For the Taiwanese, or Chinese, however, it’s not that easy to get to China, or to come from China. There has been a recent move by some Taiwanese politicians to open up the “small three links” of postal, transport and trade services between China and Kinmen — as well the neighboring island of Matsu. Direct travel between Kinmen and China was opened in 2002, but suspended in 2003 as a result of the SARS scare. As recently as September 2005, while returning from a recent trip to China, People First Party Chairman James Soong in September  complained to the media about not being able to take the more direct ferry back to Taiwan and threatened that his party would block the budget of Taiwan’s Mainland Affairs Council (MAC).
Visitors to Kinmen are highly recommended to stay in what is called a “homestay” (“te se minshu”), which is a renovated, traditional Fujian style, peaceful, lovely accommodation with your own mosquito net for 800NT/night (US$24). Da Jian Bu homestay was perfect: Kinmen County, Jinchen town, #75 Jushan. Tel: 08 2311452 or 09 11700677. To arrange a homestay, call Kinmen National Park 082-313143. Contact: Miss Lee.
The “homestay” is part of Kinmen’s unique experiment to restore its many historical landmarks. The government effectively goes into business with property owners in Kinmen. Owners give up their lease to the Kinmen government for 30 years, and in exchange the property is restored according to local, traditional building methods. The owner co-manages the site as it becomes a homestay, in conjunction with a business manager who is appointed by the government.
Of course, there are upscale hotels to stay in for around NT$2000 (US$75) a night, such as the River Kinmen (886-82-322-211), and the more central Hai Fu Hotel: (82-332-538).
Getting Around the “Park on the Sea”
You might think Kinmen would be as pockmarked as a battlefield, but from the plane it looks like England, with lush green fields and trees. Great strides have been made in protecting Kinmen’s natural beauty and developing the island’s ecotourism since 1951. The island became Taiwan’s sixth national park in 1995, following Kenting in 1984, then Yushan, Yangmingshan, Taroko and Sheipa.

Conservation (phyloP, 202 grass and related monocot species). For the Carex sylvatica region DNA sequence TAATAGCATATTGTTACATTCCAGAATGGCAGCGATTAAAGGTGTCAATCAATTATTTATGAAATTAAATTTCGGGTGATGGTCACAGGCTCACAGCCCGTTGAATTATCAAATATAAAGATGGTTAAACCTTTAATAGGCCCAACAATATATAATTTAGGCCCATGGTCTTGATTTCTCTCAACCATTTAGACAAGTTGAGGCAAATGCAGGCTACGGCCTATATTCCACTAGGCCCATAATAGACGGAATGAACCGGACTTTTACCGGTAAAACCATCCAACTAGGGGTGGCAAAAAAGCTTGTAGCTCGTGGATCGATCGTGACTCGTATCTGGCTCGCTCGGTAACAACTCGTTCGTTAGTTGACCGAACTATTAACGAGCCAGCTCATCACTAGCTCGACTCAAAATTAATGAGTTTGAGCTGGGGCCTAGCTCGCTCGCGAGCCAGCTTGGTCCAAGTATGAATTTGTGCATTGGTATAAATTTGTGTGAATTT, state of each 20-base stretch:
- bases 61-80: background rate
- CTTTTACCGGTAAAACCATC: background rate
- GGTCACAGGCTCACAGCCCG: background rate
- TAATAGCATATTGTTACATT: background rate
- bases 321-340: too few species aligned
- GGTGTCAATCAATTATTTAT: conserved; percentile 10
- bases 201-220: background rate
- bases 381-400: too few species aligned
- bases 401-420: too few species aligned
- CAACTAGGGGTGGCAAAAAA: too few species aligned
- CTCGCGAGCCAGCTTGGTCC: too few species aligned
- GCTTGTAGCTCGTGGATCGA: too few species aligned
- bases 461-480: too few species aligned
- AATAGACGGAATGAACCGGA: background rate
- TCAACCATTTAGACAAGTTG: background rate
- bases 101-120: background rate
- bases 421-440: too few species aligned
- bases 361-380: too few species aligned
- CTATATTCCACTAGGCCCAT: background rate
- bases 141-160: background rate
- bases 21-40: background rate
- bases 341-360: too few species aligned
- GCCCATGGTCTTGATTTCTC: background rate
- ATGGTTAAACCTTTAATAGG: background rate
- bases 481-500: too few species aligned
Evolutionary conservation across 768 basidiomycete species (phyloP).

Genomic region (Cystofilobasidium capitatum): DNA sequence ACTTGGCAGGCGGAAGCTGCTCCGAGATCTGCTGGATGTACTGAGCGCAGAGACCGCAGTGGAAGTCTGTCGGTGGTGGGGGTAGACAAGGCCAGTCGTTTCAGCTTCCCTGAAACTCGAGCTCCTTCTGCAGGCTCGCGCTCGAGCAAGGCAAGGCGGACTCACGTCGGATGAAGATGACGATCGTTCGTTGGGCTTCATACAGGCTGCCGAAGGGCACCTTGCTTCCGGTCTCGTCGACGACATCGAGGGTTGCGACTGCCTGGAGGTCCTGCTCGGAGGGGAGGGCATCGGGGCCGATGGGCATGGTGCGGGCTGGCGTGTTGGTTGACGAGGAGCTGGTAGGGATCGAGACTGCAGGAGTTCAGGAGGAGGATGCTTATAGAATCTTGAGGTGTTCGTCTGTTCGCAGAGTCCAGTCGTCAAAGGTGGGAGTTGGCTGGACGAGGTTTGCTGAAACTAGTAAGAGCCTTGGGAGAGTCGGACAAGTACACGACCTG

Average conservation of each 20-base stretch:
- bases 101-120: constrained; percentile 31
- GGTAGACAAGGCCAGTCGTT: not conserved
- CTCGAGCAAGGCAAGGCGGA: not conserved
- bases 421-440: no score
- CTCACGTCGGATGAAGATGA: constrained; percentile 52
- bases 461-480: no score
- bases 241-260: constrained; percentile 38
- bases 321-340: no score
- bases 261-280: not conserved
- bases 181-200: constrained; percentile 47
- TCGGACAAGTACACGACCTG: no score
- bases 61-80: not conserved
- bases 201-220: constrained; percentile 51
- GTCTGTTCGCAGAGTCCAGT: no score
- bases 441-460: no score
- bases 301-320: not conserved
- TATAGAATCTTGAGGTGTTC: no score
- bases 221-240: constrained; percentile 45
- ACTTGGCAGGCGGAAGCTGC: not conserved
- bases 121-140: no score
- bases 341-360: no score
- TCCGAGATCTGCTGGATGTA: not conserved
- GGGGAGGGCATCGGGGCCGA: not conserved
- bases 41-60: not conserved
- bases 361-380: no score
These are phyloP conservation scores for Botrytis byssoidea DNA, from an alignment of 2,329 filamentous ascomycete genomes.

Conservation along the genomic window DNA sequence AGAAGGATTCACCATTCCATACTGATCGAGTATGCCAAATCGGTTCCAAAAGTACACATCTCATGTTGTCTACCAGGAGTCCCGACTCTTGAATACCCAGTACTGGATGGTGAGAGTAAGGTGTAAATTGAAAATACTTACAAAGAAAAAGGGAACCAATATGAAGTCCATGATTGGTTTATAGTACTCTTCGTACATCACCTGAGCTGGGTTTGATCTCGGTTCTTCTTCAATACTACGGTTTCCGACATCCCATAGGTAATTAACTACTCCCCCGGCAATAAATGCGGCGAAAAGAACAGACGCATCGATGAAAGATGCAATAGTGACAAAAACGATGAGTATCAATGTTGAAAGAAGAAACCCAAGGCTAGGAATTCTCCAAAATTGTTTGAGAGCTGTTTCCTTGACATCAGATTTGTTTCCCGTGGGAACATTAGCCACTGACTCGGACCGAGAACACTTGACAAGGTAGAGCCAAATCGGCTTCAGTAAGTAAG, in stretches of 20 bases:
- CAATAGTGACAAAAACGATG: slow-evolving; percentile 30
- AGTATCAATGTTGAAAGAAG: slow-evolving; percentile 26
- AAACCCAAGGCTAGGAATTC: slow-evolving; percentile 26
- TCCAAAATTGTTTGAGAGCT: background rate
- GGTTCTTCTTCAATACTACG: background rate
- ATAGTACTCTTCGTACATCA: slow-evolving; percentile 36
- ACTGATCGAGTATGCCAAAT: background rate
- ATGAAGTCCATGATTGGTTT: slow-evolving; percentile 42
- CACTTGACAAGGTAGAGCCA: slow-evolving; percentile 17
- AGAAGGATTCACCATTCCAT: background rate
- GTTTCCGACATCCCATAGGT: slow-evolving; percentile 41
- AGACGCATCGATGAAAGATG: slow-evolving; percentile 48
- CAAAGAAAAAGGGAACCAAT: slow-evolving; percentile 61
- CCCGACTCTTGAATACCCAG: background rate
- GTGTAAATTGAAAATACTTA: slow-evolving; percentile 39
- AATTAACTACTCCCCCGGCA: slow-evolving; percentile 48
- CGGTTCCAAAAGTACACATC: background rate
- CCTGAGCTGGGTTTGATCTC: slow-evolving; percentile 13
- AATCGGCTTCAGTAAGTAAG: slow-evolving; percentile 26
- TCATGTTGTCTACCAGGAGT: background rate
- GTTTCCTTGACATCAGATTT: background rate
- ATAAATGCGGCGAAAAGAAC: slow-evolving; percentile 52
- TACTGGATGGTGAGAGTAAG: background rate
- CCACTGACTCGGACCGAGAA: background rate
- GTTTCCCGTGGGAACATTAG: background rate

There’s significantly less traffic and bustle in Kinmen compared to Taiwan, so a great idea would be to rent a scooter or bicycle and take a leisurely ride around the 150 square kilometer, mostly flat island in a few hours. The converted tank roads make excellent bike trails that circle the island.
The best way to see the island is by renting a car at the airport for around 2000NT a day (US$60), or a rented scooter with a helmet NT300 or US$10 a day. The Kinmen County Tourism Development Association (www.kinmen.gov.tw/eng/eng.htm) is a good way to book accommodation, rent a car or find out about other recreational interests, like fishing and birdwatching.
Two of Kinmen’s beaches are open to the public, although these are no ordinary beaches for swimming, surfing or camping. Jhu causeway, for example, would be a nice walk along the beach, if it weren’t for the unnerving “Danger mines!” signs and cordon tape along mine-restricted areas. Instead of sunbathers, black plastic bags collect on the beach, filled with rubbish that washes up on the beach from China. These beaches are still lined by “huan,” or rusty steel stakes sticking out of the beach, ready to stab seaborne invaders for since the early 1960s. Also, throughout the island, there are still tall sticks that once served as anti-paratrooper devices.
To be continued…
One thought on “Kinmen: Now the Battle is for Tourism, part 1/4”
A comprehensive overview I found invaluable in researching the above video.